French immersion in Canada – does it work?

Many anglophone kids in Canada are enrolled in French immersion schools and take all of their education in French. My three grandchildren who live in Vancouver are in French immersion.

I find that, given the number of years of schooling in French, the fluency and pronunciation of these French immersion kids is not impressive. Swedish kids of the same age speak much better English, on average, and do not attend immersion. I am of the opinion that, with effective language instruction from grade 1, kids should be able to speak at least one language, and possibly more, better than these immersion kids in Canada speak French.

Wikipedia, that handy source of information, has the following misleading paragraph in its page on French immersion, which of course makes me question the whole article.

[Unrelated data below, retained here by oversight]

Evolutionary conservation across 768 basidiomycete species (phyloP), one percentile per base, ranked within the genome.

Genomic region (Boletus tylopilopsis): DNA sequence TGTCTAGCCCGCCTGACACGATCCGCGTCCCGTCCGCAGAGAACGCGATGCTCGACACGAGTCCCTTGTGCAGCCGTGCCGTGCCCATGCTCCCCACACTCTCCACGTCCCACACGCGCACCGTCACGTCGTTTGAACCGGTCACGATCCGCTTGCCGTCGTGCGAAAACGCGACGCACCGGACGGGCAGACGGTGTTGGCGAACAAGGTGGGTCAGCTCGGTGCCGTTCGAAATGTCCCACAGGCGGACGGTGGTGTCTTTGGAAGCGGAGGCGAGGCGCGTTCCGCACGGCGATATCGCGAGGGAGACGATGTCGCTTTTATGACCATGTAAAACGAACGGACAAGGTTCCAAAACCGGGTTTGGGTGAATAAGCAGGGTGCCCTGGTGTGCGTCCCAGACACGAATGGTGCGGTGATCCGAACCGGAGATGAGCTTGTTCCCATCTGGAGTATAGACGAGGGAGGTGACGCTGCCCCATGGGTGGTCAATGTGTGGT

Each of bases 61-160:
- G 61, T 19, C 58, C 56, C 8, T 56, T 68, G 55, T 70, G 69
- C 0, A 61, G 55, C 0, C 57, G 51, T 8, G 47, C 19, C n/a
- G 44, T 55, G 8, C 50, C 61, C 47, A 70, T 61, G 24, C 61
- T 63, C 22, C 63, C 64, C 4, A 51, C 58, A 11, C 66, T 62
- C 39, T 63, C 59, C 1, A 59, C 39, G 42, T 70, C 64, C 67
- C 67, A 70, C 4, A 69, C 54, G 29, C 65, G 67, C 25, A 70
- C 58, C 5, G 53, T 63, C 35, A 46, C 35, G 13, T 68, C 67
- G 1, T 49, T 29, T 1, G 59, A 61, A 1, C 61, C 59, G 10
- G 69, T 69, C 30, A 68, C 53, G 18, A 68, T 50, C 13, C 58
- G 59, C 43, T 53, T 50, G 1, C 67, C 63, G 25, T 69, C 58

“French-immersion programs are offered in 9 Canadian provinces, except the province of New Brunswick, which has eliminated in the early grades in favor of universal French education grade 6. French popularity differs by province and region. Currently, enrollment in French immersion is highest in the Maritime Provinces and parts of Quebec and Ontario. Western Canada, which is predominantly Anglophone, is experiencing high population growth. This has resulted in increased enrollment in French immersion programs, which can be attributed in part to the immigration of Francophones from Eastern Canada as well as other parts of the world, such as Haiti and Africa.”

In fact New Brunswick probably has the highest rate of French immersion enrollment in the country. New Brunswick, Quebec and Ontario are the only provinces with significant French speaking populations. The rest of the country, including the West is predominantly anglophone. The population growth in Western Canada is primarily due to immigration from Asia. Immigration from Africa and Haiti is insignificant and has almost zero impact on French immersion enrollment, which is largely an effort by parents to provide an enriched learning experience for their children, and get away from special needs kids in the system, such as the increasing number of?? ESL students.

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